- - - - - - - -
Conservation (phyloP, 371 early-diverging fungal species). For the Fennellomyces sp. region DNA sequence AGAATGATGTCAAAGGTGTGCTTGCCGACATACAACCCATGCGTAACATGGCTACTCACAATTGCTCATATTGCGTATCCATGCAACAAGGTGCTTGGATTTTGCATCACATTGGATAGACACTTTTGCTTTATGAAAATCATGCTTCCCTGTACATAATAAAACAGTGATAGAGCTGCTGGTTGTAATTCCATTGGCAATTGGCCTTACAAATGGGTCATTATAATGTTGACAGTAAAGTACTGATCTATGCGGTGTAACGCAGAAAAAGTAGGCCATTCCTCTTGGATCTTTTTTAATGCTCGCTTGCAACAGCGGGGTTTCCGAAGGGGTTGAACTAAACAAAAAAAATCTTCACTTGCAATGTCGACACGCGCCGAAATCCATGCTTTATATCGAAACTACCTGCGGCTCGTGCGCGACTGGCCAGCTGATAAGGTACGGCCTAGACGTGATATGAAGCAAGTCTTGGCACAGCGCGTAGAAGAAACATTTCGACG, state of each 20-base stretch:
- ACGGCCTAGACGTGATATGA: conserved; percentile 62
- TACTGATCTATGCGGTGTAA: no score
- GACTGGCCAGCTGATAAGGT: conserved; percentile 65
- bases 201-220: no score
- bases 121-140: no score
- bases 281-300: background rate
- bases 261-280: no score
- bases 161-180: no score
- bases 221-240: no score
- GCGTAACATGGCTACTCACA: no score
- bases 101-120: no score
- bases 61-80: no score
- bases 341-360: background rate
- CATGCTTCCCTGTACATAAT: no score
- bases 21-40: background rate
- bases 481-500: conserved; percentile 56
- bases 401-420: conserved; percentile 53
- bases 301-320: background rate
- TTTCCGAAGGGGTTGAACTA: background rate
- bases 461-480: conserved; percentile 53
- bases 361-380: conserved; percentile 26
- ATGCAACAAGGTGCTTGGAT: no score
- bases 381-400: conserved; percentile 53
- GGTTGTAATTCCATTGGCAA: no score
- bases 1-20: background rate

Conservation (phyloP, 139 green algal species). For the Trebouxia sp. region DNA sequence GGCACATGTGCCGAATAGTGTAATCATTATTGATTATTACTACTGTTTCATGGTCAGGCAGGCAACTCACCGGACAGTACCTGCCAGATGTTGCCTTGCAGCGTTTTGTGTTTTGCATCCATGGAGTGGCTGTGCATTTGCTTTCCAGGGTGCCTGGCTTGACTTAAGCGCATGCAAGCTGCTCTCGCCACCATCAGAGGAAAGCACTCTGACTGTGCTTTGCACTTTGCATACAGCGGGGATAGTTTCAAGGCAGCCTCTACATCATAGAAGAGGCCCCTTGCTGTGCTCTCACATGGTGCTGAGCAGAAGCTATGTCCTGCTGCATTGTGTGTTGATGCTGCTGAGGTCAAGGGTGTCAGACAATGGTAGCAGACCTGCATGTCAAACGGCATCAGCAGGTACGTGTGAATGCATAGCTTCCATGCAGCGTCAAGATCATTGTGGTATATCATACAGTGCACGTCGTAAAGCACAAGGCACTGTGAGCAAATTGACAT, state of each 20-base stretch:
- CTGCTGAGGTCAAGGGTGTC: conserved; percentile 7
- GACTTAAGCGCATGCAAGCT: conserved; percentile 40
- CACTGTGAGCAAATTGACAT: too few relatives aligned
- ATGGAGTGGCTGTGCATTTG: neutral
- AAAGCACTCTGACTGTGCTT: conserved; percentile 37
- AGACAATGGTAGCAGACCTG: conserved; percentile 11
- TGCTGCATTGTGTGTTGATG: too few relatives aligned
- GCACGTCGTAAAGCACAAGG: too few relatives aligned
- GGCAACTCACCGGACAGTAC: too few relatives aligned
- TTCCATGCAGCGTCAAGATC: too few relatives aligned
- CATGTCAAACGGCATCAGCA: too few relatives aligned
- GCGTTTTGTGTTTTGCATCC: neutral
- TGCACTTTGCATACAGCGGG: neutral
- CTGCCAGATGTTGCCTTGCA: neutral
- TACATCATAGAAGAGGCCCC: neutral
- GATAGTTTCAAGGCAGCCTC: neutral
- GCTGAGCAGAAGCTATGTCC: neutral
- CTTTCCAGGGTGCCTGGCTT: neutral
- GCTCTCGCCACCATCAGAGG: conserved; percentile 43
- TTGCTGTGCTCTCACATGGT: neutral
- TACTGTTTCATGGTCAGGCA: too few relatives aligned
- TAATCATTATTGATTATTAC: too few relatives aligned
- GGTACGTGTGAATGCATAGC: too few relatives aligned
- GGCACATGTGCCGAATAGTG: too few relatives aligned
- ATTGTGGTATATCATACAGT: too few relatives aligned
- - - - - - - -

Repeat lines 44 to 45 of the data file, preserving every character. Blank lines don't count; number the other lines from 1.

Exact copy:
- GCTGAGCAGAAGCTATGTCC: neutral
- CTTTCCAGGGTGCCTGGCTT: neutral